Mama’s Pin Collage

Mama inherited lovely, costume jewelry from her mother, grandmother and great aunt Ethel.

She cannot see well anymore and her fingers can’t close the tiny clasps.

She still likes to look at her collection and talk about its history.

I had the idea to display her favorites as a collage.

I am very pleased with the results.

I am sharing the process with my readers because I made many mistakes that I hope you can avoid.

I used jewelry cleaner to get them all sparkling.

Dry them face down.

First, I ordered a beautiful golden, oval frame. It came with the glass firmly glued in.

This was not mentioned in the description.

My husband had to assist in the glass removal after I broke the glass. (I am accident prone.)

I ordered black plastic craft mess and black velvet with adhesive on the back.

I arranged and rearranged the pins on a template with grid lines. I wrote any info off the pin onto the template.

I took photos of the various patterns and picked my favorite.

I used the fake photo from the frame as a template many times. DO NOT TRASH THIS.

It helps to fold the oval in halves both vertically and horizontally to have an x and y axis for a guide

Finally, I arranged the pins on the mesh and marked where holes needed to be cut with a gold pen.

The pins were stored on the template for easy replacement. There was a last minute tweaking of placements.

After all the holes in the mesh were cut with tiny scissors,

I stuck the velvet on the front and cut x-shaped slits with an X-acto knife.

Cut the outer oval border LAST. You will need that extra margin for handling.

I then pulled the pins and clasps through the mesh to secure each pin flat against the velvet.

A piece of black craft foam fills the space behind the mesh. Cardboard was too stiff.

I put the template and photos in the back of the frame for reference.

The hinged back can be easily opened and a pin removed if mama decides she wants to wear one.

Mama loved the collage.

We went back to look at more jewelry. Here we go again!


My Daddy Taught Me How

I went down the hill to clean out the Bluebird house this morning.

As I reached my hand down in it to grab the old nest materials, the bottom fell out.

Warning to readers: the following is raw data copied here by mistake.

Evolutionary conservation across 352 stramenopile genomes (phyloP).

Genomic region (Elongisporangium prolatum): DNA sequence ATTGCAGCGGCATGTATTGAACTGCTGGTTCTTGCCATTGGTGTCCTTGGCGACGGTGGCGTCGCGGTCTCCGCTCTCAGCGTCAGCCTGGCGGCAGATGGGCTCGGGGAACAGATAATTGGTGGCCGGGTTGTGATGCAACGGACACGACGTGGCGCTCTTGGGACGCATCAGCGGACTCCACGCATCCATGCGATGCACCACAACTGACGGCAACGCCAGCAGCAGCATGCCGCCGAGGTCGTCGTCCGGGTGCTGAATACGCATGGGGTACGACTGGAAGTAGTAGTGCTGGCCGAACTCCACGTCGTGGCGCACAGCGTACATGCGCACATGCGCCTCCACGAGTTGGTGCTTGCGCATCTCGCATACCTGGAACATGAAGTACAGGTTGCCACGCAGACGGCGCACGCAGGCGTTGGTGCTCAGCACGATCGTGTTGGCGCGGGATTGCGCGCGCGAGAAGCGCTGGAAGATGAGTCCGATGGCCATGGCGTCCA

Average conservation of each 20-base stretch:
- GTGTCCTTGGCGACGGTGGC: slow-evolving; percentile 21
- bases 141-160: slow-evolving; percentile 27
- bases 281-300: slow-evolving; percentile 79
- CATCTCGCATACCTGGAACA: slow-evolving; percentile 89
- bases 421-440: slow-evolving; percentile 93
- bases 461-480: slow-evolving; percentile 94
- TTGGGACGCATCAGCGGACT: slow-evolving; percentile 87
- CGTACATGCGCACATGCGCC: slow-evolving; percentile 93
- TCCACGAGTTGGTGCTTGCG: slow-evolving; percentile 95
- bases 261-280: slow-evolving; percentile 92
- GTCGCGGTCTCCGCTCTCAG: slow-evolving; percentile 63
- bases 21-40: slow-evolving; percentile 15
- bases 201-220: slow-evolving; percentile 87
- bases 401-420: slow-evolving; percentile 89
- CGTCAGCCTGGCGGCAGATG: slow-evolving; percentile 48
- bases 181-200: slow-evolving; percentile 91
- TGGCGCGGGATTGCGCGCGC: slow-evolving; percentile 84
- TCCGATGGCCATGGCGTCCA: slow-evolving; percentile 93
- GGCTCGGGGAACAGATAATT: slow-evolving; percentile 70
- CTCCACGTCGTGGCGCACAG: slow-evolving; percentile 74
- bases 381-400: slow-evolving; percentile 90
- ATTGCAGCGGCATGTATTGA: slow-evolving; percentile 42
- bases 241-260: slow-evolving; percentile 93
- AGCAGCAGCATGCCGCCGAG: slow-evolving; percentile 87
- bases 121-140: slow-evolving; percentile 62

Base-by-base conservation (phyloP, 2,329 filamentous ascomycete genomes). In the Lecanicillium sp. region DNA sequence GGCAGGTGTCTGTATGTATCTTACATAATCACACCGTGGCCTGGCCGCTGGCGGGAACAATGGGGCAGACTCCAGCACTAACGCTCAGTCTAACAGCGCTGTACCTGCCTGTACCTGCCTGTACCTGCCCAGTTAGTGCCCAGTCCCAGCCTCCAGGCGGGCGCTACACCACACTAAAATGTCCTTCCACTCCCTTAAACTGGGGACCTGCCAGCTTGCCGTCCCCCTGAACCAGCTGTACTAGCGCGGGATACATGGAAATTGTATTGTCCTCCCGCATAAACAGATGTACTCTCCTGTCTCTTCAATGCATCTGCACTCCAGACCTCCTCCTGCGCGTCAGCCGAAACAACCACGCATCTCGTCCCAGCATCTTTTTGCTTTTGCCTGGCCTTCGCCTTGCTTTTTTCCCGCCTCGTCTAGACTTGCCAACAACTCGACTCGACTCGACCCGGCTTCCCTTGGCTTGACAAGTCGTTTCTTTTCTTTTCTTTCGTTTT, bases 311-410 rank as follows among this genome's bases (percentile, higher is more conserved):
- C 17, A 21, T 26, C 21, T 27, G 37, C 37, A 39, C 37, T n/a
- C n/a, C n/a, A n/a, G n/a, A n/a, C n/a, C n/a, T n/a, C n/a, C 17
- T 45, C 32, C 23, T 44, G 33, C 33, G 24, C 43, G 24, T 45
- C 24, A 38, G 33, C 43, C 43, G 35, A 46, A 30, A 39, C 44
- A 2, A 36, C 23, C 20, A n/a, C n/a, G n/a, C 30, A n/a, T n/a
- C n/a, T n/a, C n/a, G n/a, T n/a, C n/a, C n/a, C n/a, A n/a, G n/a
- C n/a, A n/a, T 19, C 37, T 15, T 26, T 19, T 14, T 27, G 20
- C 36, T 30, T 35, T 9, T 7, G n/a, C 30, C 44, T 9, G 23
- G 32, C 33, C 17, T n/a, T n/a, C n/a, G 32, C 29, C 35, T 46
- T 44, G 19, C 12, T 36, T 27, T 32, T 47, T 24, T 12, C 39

Glad there weren’t babies in there all ready!

I had to take that rotten box, still on the pole, up the hill and into the shop.

I took that thing apart and used the pieces as templates to make new parts.

I left the front, so technically it’s still one of my daddy’s birdhouses.

How did I know how to cut wood and build a birdhouse?

My daddy taught me how. My sister and I call them “Man Lessons.”

All those skills have come in handy over the years.

My daddy may be gone, but his skills live on.

He is still helping his beloved bluebirds through me.


Sweet Betsy is Back

I looked for Sweet Betsy several weeks ago and there was no sign of her. I was concerned. She appeared later.

The species name is Trillium cuneatum.

Gorgeous coloration on leaves/bracts. Easy (actually no) care woodland, shade plant.

Trillium cuneatum, Sweet Betsy

Easy is good. Needy is bad. Keep that straight!

Welcome Back Betsy!


Bright White on a Dark Day

It is dreary and misty here, but I had to get out.

The garden calls despite the weather.

Snowflake, Leucojum

The whites were bright today.

White by the Gate, Camellia japonica

This is their time to shine.

Starflower (ipheion), ‘Albert Castillo’

It is lovely to spy some white on a dark day.


Colorful Confusion

I appreciate that my last year’s Poinsettia and a little Schlumbergera have chosen to bloom by my desk.

It is comforting to be accompanied by bright colors on this dreary day.

I consider myself lucky again today.

My green friends are cheering me up.


Little Blue Beauty

This tiny sweetie pie, Orostachys boehmeri, has been growing in the wrong places for a long time.

It has survived, but not thrived…

until now.

I created the perfect niche.

Orostachys boehmeri , Chinese Dunce Cap

Warmed by stones, perfect drainage, protection from trampling…

It is the happiest it has ever been.

Are you growing in the right spot?


No Deer. Not Tonight!

My garden developed decades before the deer showed up.

We used to be surrounded by hundreds of acres of woodlands.

Our surroundings are slowly being developed and nudging the wildlife elsewhere.

My daylily collection is now a popular buffet line.

The Society garlic that used to work as a deterrent is now ignored.

I have a fencing method I will share later.

For now, here’s the evidence of an evening of feeding.

Flower has more work to do.


Oh, Those Stripes!

The yellows come first like little beacons.

Then the purples start shining.

The stripes appear a bit later.

That’s when I have to walk over to look at them closely.

Those stripes lure me out into the garden.

I must see that magical combo up close.

Purple, white and gold.

Thank you spring!


Sun on a Stalk

Every spring is welcome. I need this spring more than all the previous springs. I bet you feel the same way.

The faces of flowers lift my spirits. The early flowers are especially appreciated.

I have many types of daffodils. I like to call them little suns on stalks.

Their brightness is a cheerful sight.

Even on cloudy spring days, I can always find some sun on a stalk to bring some joy.

Flow is ready for spring.